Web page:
Attorneys work within a body of law that regulates and ultimately sanctions them for failure to comply with standards governing their professional conduct. The primary purposes of disciplinary proceedings are the protection of the public, the courts and the legal profession; the maintenance of high professional standards by attorneys and the preservation of public confidence in the legal profession.
Remedies and sanctions for attorney misconduct can be categorized into three groups.
- Sanctions and remedies for attorney misconduct which are available to public authorities. Such sanctions include professional discipline, criminal liability of lawyers who assist their clients in committing criminal acts, and judicially imposed sanctions such as for contempt of court. Professional discipline is generally the best known sanction for attorney misconduct.
- Sanctions which are available to lawyers' clients. For example, damages for attorney malpractice, forfeiture of an attorney's fee, and judicial nullification of gifts or business transactions that breach a lawyer's fiduciary duty to a client.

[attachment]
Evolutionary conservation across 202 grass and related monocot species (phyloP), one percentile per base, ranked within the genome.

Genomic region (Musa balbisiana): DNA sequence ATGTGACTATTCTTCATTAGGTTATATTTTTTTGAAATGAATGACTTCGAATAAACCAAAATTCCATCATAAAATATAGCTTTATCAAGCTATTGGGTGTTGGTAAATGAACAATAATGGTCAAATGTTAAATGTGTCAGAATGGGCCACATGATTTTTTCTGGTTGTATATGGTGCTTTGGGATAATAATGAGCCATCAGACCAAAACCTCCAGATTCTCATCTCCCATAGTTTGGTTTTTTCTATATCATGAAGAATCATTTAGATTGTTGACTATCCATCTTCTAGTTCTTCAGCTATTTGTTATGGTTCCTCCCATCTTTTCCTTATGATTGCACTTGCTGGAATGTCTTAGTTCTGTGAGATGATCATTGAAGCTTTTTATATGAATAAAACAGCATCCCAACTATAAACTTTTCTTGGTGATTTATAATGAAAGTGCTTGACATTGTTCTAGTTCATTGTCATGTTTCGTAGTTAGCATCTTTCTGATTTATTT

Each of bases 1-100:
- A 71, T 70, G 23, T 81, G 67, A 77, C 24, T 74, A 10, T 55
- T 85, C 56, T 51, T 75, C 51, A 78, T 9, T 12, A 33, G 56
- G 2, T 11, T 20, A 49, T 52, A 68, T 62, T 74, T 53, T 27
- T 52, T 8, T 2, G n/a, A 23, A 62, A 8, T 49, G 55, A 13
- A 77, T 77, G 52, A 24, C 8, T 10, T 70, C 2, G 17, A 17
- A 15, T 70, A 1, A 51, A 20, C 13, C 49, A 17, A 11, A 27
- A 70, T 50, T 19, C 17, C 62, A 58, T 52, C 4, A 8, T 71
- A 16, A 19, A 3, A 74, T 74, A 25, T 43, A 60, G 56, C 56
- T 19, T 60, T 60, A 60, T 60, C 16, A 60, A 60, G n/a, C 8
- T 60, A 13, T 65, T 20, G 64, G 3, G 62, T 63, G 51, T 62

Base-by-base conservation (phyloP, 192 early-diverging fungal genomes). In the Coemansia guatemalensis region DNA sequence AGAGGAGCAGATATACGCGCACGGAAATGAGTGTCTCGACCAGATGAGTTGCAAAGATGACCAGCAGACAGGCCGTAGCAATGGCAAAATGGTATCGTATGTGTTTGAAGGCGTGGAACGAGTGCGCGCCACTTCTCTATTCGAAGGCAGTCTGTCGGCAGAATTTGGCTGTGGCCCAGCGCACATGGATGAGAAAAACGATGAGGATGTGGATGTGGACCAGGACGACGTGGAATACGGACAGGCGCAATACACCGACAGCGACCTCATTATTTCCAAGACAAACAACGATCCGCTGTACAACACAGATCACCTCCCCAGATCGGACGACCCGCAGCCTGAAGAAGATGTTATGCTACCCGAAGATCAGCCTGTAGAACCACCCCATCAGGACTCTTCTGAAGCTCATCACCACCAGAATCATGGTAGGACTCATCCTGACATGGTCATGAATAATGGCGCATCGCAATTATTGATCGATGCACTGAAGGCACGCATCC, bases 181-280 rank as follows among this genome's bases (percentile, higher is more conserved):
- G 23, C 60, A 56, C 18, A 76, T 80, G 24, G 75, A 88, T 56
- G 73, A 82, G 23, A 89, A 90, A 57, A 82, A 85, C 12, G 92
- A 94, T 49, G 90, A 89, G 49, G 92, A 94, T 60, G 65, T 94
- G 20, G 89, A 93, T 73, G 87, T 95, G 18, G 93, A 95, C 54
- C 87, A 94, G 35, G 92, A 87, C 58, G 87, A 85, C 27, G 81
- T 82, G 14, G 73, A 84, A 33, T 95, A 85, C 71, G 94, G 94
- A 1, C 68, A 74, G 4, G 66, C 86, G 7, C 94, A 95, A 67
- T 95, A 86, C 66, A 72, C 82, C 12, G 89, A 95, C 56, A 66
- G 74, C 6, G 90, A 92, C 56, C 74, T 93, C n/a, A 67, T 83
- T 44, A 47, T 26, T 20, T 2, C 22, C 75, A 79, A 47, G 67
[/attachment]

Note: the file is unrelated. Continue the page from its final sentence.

- Remedies that may be available to third parties injured by a lawyer's conduct on behalf of a client. These include injunctions against representing a client in violation of the lawyer's duty to a third party, damages for breach of an obligation the attorney assumes to a non-client, and judicial nullification of settlements or jury verdicts obtained by attorney misconduct.